Comparison of gravity wave momentum fluxes estimated by different methods using mesosphere-stratosphere-troposphere radar



[1] Mesosphere-stratosphere-troposphere radar measurements have been used to estimate momentum flux of gravity waves in a 2–6 hour period in the lower atmosphere over Gadanki (13.5°N, 79.2°E), a tropical station. Different methods have been adopted to compute momentum flux profiles, and a comparative study shows that momentum flux estimates produced by a hybrid method (Worthington and Thomas, 1996) which measures the vertical wind with a vertical beam and the horizontal wind with a pair of radial beams and those obtained by direct computation of spatial covariances (equation image and equation image) show satisfactory agreement. The symmetric beam radar method of Vincent and Reid (1983) has the unique advantage since it does not require vertical beam measurement, and it is found to produce momentum flux estimates compatible with other methods except in high wind shear zones. It is observed that the result of momentum flux obtained by the symmetric beam method shows excellent matching with other methods when the average of vertical winds derived from E-W and N-S beams is used in the formula for both zonal and meridional fluxes.

1. Introduction

[2] Gravity waves represent the most important means of momentum coupling in the middle atmosphere. These waves are supposed to be generated in the lower atmosphere, and as they propagate upward from their source region, they couple the lower and upper atmosphere by transferring their momentum and energy. Internal gravity waves are also supposed to play a major role in the mesopause semiannual oscillation forcing. Hamilton [1996], while reviewing the current status of modeling of the circulation in the middle and upper atmosphere, pointed out that general circulation models will need to include a significant drag in the mesosphere associated with the effects of unresolvable small gravity waves in order to obtain a realistic simulation of the middle atmospheric general circulation, and the drag is most plausibly associated with gravity waves generated by various sources in the real troposphere. The gravity wave parameterization problem is one of the most significant issues confronting climate modelers. Measurements of vertical flux of horizontal momentum of gravity waves and its divergence are very important because of their role in the large-scale circulation and thermal structure. It is therefore important to understand how these waves affect upper atmospheric dynamics and to quantify them in their source region of the lower atmosphere.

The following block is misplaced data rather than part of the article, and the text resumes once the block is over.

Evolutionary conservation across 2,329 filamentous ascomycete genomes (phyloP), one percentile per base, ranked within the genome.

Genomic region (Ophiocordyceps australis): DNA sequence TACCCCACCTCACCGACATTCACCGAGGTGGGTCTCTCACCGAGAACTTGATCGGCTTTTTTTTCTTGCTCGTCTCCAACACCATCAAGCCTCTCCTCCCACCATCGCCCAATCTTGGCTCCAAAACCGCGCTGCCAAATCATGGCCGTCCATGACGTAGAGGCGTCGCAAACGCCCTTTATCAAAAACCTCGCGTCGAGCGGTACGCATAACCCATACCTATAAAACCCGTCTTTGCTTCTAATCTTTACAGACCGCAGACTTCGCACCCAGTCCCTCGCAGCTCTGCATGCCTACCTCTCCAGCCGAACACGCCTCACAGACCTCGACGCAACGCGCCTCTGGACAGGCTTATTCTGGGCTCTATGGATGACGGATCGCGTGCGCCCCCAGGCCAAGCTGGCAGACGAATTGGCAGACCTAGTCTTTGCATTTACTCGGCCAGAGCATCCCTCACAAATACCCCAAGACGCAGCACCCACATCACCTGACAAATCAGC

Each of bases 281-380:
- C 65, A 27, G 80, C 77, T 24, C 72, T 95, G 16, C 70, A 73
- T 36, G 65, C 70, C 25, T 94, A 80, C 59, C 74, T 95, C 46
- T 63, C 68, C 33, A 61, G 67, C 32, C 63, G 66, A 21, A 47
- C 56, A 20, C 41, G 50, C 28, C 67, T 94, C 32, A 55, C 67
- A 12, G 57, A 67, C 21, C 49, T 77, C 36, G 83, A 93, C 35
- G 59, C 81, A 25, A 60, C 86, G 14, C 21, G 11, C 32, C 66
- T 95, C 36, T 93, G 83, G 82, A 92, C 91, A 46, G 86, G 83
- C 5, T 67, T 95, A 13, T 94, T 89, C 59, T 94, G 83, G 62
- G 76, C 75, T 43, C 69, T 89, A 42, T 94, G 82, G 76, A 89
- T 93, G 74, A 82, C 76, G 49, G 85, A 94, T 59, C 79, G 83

[3] Different techniques have been employed to measure vertical flux of horizontal momentum. Alexander and Pfister [1995] estimated lower stratospheric momentum fluxes using winds measured by an aircraft-mounted system and showed that gravity waves propagate away from deep convection. Nastrom and Fritts [1992] used Global Atmospheric Sampling Program data collected by commercial aircraft to compare gravity wave variances and momentum fluxes measured near the mountains to those of a plain region. Using middle and upper atmosphere (MU) radar data at Shigaraki, Sato [1994] showed that the mountains near the radar enhanced the momentum flux estimates. Murayama et al. [1994] analyzed MU radar data and observed seasonal variation of zonal momentum flux, whereas no significant variation could be found in the meridional component. Worthington and Thomas [1996] used VHF radar data located at Aberystwyth and estimated momentum fluxes by three different methods. They showed that a hybrid method which measures the vertical wind with a vertical beam and the horizontal wind with a pair of radial beams produces reliable estimates of momentum flux.

[4] There have been very few studies of gravity wave momentum flux in the tropical lower atmosphere using radar observations. The purpose of the present work is to derive momentum flux profiles of long-period gravity waves (2–6 hours) in the troposphere and lower stratosphere of a tropical station, Gadanki (13.5°N, 79.2°E), using mesosphere-stratosphere-troposphere (MST) radar wind data by different methods and to make a comparison to find a simple and robust method for the estimation of this important parameter.

[5] The paper is organized as follows. Section 2 gives a brief description of the radar system and data processing. We describe different methods of estimation of momentum flux in section 3. Results of the present study are discussed in section 4. Finally, the conclusions are presented in section 5.

2. Radar System and Data Description